Artist: Kyle Kruse
Exhibition: Janus Maxim
Media: Film, Sculpture, Woodblock Carving
Gallery: CSULB School of Art Galleries
CSULB undergraduate, Kyle Kruse, is working toward his Bachelors in Fine Arts degree at CSULB’s Art Printmaking program. Printmaking has allowed him to express what he truly thinks unlike his original major in physics. Kyle Kruse is in his final semester and plans to move to the United Kingdom or New York after he has graduated.
The exhibition Janus Maxim, was located in the Marilyn Werby Gallery. The gallery was dimly lit and and at the door a sign proclaimed that within the floor was wet. The door was covered by curtains and when I stepped in the floor was wet and slightly covered with sand. The main focus of the exhibition was set on three structures that contained animal-like masks. Above the masks and behind the structures there were woodblock carvings that showed an image resembling the masks. Across from the display there were three films playing all at once.
The exhibition was created and based off of Greco-Roman mythology. Specifically the myths of Prometheus, Janus and Sisyphus. According to the author, “My initial thought upon creating the exhibit was so that the audience would have the role of onlooker. It is meant to be seen as an idea and as a reality.”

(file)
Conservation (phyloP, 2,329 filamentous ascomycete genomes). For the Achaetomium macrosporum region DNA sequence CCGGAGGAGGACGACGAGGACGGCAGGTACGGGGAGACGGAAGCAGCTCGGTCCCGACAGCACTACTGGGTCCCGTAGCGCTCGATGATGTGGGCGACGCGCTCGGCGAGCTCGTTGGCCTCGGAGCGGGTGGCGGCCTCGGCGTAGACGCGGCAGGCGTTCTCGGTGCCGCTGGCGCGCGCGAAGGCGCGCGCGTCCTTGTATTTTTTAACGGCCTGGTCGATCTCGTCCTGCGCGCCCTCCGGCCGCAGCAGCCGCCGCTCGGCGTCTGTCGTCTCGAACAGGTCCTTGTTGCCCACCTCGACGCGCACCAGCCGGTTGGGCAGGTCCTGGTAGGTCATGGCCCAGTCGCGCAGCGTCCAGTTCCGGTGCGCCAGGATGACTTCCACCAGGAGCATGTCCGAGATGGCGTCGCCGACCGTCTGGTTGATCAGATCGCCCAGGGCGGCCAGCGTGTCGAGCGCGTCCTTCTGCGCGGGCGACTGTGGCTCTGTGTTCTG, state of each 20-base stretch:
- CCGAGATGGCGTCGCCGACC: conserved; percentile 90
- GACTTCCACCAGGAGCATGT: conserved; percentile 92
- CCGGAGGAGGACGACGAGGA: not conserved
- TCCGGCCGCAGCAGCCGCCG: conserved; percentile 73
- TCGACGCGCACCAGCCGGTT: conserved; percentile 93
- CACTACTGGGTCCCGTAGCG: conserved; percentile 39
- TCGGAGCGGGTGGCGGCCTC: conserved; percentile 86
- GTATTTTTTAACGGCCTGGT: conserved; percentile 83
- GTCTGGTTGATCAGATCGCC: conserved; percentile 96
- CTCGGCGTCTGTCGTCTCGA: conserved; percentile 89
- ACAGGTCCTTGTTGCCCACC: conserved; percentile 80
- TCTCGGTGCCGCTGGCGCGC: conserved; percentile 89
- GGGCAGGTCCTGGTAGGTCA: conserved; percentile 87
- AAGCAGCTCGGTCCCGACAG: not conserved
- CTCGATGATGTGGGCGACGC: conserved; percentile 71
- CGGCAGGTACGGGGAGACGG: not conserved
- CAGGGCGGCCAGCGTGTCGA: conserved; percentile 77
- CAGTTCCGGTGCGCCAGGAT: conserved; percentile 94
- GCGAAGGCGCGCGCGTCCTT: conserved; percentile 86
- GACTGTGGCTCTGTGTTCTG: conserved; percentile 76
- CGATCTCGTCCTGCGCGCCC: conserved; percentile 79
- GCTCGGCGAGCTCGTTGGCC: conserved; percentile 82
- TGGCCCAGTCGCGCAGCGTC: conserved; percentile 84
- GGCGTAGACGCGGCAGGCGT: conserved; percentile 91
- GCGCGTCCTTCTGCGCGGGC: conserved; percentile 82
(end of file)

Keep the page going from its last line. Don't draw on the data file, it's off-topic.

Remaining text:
Going off of the last statement of the artist, I interpreted the exhibition as one that made me think and constantly change my perspective. As individuals, our perspectives are constantly changing when we are introduced or re-introduced to “new” ideas. The exhibition itself reminded me of a show that I watch called “Teen Wolf” it is a show that constantly incorporates mythology into every season. The masks from this exhibit reminded me of one of the mythological creatures that appeared in the fourth season of the show. The creatures were called Berserkers, they come from Norse mythology. They are said to be Norse warriors who had great strength on the battlefield.They would wear the pelts and skins of animals such as bears and wolves. In the show they would wear skeleton armor and bear skulls to cover their face/head. The exhibition had much thought put into it. It was evident in the way he explained it as we asked him questions.